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EVANGELINE SKINNER AND REGINA COMMUNITY NURSING CENTER (A NON-PROFIT CORP. PENNA.) v. COMMONWEALTH PENNSYLVANIA (04/03/79)

decided: April 3, 1979.

EVANGELINE SKINNER AND REGINA COMMUNITY NURSING CENTER (A NON-PROFIT CORP. OF PENNA.), PETITIONERS
v.
COMMONWEALTH OF PENNSYLVANIA, DEPARTMENT OF PUBLIC WELFARE, RESPONDENT



Appeal from the Order of the Department of Public Welfare in case of In Re: Appeal of Evangeline Skinner, dated March 29, 1977.

COUNSEL

Frank M. Jackson, for appellants.

Betty F. Perry, Assistant Attorney General, for respondent.

Judges Wilkinson, Jr., DiSalle and MacPhail, sitting as a panel of three. Opinion by Judge MacPhail.

Author: Macphail

[ 41 Pa. Commw. Page 470]

Evangeline Skinner (Skinner) is a 91 year old mentally competent resident of the Regina Community Nursing Center (Center). Until early 1977, she received medical assistance benefits from the Department of Public Welfare (DPW). One criterion for long term medical assistance eligibility is that recipients not own "nonresident" property valued at more than $1500.00. 55 Pa. Code § 177.83(b)(2)(iv).*fn1 In January, 1977, Skinner received notice from the Philadelphia County Board of Assistance (Board) that effective

[ 41 Pa. Commw. Page 471]

February 1, 1977, DPW would discontinue her benefits because she owned nonresident property valued at more than $1500.00. Skinner and the Center appealed that determination to DPW which affirmed the Board's decision.

This appeal from DPW's order raises two issues: whether the nonresident property regulation under which Skinner's benefits were terminated is in conflict with Section 4 of The Support Law (Law), Act of June 24, 1937, P.L. 2045, as amended, 62 P.S. § 1974, and whether there is substantial evidence to support the finding that Skinner's property is worth more than $1500.00.

Section 4 of the Law prohibits the placing of liens against the property of individuals receiving medical assistance. 62 P.S. § 1974(c). Skinner and the Center argue that by withdrawing Skinner's benefits because of her property ownership DPW is doing indirectly what it is prohibited from doing directly by way of Section 4 of the Law. We cannot agree.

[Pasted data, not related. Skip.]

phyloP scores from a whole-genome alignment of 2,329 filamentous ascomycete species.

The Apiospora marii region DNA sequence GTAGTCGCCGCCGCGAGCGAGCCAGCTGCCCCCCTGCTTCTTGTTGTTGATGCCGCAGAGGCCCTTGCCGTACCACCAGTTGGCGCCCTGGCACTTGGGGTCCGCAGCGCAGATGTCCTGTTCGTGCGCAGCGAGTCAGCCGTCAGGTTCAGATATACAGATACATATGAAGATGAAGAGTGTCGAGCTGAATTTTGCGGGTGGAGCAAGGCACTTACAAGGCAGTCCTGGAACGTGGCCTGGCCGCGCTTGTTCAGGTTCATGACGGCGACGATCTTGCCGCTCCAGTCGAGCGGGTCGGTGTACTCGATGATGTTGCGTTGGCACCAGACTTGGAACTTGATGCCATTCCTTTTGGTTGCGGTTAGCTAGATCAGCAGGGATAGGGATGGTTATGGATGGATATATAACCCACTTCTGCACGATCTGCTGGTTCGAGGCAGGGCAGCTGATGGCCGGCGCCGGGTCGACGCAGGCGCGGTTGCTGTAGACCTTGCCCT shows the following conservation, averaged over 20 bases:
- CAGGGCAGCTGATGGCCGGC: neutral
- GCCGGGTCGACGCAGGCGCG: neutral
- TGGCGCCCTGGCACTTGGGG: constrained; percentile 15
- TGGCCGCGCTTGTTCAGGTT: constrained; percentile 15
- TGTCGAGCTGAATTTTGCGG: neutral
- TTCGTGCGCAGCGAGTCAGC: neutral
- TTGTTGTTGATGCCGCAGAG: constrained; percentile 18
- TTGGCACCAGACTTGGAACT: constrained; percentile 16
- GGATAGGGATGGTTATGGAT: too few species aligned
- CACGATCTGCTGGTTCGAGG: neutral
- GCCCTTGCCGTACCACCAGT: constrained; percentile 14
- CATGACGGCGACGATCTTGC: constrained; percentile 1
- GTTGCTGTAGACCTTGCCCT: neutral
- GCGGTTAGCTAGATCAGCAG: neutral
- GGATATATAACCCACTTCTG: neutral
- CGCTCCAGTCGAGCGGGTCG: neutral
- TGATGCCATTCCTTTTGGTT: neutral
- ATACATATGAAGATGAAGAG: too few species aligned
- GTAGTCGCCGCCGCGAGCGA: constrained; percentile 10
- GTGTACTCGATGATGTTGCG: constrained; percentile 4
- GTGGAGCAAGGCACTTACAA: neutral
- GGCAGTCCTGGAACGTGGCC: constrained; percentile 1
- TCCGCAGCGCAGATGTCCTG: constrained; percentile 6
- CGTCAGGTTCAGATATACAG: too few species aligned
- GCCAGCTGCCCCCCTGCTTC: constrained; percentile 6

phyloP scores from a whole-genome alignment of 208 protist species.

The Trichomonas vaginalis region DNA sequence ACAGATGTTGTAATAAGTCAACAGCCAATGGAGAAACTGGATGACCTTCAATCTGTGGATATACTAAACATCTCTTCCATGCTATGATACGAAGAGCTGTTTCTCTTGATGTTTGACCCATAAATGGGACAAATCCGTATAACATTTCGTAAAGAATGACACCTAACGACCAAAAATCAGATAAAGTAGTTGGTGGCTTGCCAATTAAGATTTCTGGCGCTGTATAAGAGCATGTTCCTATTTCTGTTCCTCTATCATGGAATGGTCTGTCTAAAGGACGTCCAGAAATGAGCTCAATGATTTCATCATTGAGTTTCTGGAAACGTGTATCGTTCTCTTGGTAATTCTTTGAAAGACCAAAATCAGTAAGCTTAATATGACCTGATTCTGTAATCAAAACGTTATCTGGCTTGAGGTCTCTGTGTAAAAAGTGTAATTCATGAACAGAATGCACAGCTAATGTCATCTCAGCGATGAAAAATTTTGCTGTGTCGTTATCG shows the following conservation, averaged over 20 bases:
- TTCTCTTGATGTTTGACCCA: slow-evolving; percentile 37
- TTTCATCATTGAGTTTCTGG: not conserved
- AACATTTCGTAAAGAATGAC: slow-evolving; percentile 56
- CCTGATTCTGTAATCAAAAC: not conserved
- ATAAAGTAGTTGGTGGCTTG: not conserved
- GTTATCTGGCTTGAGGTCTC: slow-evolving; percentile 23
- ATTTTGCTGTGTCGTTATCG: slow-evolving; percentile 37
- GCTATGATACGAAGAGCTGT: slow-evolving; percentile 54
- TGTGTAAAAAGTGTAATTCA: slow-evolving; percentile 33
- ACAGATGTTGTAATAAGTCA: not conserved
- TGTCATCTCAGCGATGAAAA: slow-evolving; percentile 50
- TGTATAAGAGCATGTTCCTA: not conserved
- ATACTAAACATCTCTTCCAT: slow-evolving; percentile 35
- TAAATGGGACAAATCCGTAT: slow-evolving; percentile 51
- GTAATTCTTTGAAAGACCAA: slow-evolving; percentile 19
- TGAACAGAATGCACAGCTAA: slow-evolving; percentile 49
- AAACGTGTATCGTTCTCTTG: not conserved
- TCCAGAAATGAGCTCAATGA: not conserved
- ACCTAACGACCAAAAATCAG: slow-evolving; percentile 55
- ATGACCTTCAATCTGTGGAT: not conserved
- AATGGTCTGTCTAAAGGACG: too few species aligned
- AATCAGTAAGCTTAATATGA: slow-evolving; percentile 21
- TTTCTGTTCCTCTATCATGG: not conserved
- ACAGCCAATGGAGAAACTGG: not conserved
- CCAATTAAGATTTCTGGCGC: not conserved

"Although participation by the States in a Federal program to provide medical assistance for the 'medically needy' is optional, if the State is to remain eligible for Federal funding it must comply with Federal statutes and regulations." Caddy v. Department of Public Welfare, 14 Pa. Commonwealth Ct. 317, 319, 322 A.2d 140, 142 (1974). According to the Social Security Act, 42 U.S.C. § 1396a(a)(17), a State plan for medical assistance must

[ 41 Pa. Commw. Page 472]

    include reasonable standards . . . for determining eligibility for and the extent of medical assistance under the plan which (A) are consistent with the objectives of this subchapter, (B) provide for taking into account only such income and resources as are . . . available to the applicant or recipient and . . . would not be disregarded . . . in determining his eligibility for Page 472} such aid, assistance, or benefits, (C) provide for reasonable evaluation of any such income or resources, and (D) [with certain exceptions herein inapplicable] do not ...


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